SSnedecor, G. W., 1956. Statistical Methods. Iowa State College Press, Ames, Iowa.
6 Duncan, D. R., 19955 Multiple range and multiple F tests. Biometrics, 11:1-42.
TABLE 1: Composition of Diets
Experiment 1 Experiment 2
Ingredient -1 2 1 2 3 4
(Ibs./100 lbs. diet) (Ibs./l0o lbs. diet)
Yellow Corn 52.95 37.L ---
White Corn ----- -- 58.02 43.71 27.45 ll1Ol
Soybean Meal (50%) 35.45 34.50 32.36 30.75 29.75 29.00
Animal Fat 4.40 6.35 2.06 3.60 5.90 8.10
Ground Rye 1500 -- 15.00 30 00 45.00
Alfalfa Meal 3,00 3.00 3.00 3.00 3.00 3.00
Ground Limestone 0.30 0.40 0.87 0.42 0.60 0.76
DeFluorinated Phosphate 2.60 2.00 2.39 2.22 2.00 1.83
Salt, Iodized 0.40 0.40 0.40 0.L0 040 0.40
Micro-ingredients1 0.90 0.90 0.90 0.90 0.90 0.90
HA2 .068 .068 .068 .068 .068 .068
Supplies per pound of feed: 2268 I.U. vitamin A, 10 mcg. vitamin B -, 340 I.C.U. vitamin D,, 2 mg. ribo-
flavin, 9 mg. calcium pantothenate, 18 mg. niacin, 261 mg. choline thloride, 10 mg. terramy in, 2 mg.
oleandomycin, 57 mg. santoquin, 9 mg. iron, 0.9 mg. copper, 90 mcg. cobalt, 5 mg. iodine, 45 mcg. zinc,
80 mg. manganese sulphate, and 35 mg. manganous oxide.
Registered trademark for Monsanto Chemical Company, for methionine hydroxy-analogue calcium.
cent rye were fed, a significant depression in growth was observed (Table 2,
Experiment 2). As the level of rye was increased, growth rate of chicks was
decreased. This would indicate that the small depression of growth obtained from
feeding diets containing 15 percent rye may be a real depression, although this
difference did not reach a level of statistical significance.
The use of rye in the diets employed in these experiments did not signifi-
cantly affect feed utilization (Table 2). This would indicate that the animal fat
added to the diets containing rye tended to offset the nutritional differences
between corn and rye. This does not mean that rye and fat can replace corn on a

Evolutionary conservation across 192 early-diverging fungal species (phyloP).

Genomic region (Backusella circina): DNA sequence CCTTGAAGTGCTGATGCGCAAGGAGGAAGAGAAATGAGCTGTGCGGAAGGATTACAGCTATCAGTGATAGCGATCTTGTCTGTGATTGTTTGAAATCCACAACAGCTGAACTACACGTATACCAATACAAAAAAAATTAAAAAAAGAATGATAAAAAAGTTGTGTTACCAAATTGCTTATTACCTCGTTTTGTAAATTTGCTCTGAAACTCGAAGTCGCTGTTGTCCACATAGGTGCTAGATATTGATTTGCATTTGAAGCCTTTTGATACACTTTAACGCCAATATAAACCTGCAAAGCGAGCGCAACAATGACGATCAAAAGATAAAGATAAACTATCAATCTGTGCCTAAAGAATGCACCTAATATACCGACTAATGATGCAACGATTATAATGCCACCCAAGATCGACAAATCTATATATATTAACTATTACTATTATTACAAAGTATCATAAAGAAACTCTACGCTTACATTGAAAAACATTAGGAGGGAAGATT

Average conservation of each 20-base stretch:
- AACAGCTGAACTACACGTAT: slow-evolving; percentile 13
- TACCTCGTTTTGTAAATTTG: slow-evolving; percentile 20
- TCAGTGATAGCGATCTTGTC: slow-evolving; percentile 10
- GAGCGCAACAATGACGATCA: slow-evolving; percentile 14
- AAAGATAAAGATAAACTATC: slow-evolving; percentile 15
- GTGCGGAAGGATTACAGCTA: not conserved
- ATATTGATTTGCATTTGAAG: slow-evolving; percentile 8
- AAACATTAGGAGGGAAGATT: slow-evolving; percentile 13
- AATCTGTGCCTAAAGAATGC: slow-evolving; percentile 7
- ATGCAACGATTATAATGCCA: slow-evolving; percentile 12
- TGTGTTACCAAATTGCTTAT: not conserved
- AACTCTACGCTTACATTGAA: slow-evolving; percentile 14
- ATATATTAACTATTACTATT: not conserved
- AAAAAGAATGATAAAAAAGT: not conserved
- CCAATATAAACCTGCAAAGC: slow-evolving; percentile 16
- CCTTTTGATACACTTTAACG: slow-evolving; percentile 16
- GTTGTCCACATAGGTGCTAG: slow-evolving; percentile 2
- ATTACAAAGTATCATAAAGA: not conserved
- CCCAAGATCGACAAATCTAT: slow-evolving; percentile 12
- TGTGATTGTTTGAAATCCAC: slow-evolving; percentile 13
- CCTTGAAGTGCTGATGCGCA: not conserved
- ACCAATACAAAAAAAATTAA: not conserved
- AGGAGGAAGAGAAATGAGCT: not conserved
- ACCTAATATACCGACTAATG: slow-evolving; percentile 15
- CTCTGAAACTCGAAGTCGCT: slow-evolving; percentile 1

calorie replacement basis, because growth rate was not as good when diets were fed
Chicks receiving diets containing thirty or forty-five percent rye were
observed to have a high incidence of "pasting up" around the vent, during the first
few days of feeding. This did not appear to harm the chicks. Droppings from the
chicks receiving the diet containing forty-five percent rye had a tendency to stick
to the wire floor of the battery. Although the droppings stuck to the floor, they
did not stick to the feet of the chicks, as reported by earlier workers (Card, 1952)
who studied the use of rye for feeding chicks.
TABLE 2: Body Weight and Feed Efficiency
of Four-Week Old Broiler-Type
Chicks When Fed Varying Levels
of Ground Rye
% Rye in Body Weight (gms.) Feed/Gm.
Diet M1 F Av.' Broiler
00 528 462 495 1.46
15 525 430 478 1.49
00 509 431 470a 1.5kd
15 465 426 W446ab 1.52d
30 463 407 435b,c 1.75
45 437 387 412C 1.59d
Means having diftfeioiet exponential letters are significantly
different according to Duncan's Multiple Range Test (1955).o
Summary and Conclusion
The over-all health of the chicks did not seem to be impaired by the feeding
of the rye. Therefore, it may be concluded that these data indicate that day-old
chicks may be fed diets containing up to forty-five percent of the rye; however,
levels of fifteen percent or greater will result in depressing growth.
Feeds for replacement pullets would be the most logical place to utilize
rye since most poultrymen desire a growing feed with a much lower energy content
than is commonly used for chicks, broilers or laying hens.
It would appear that unless the production of rye is greatly expanded, the
amount that is available in Florida for use in feed could be utilized in pullet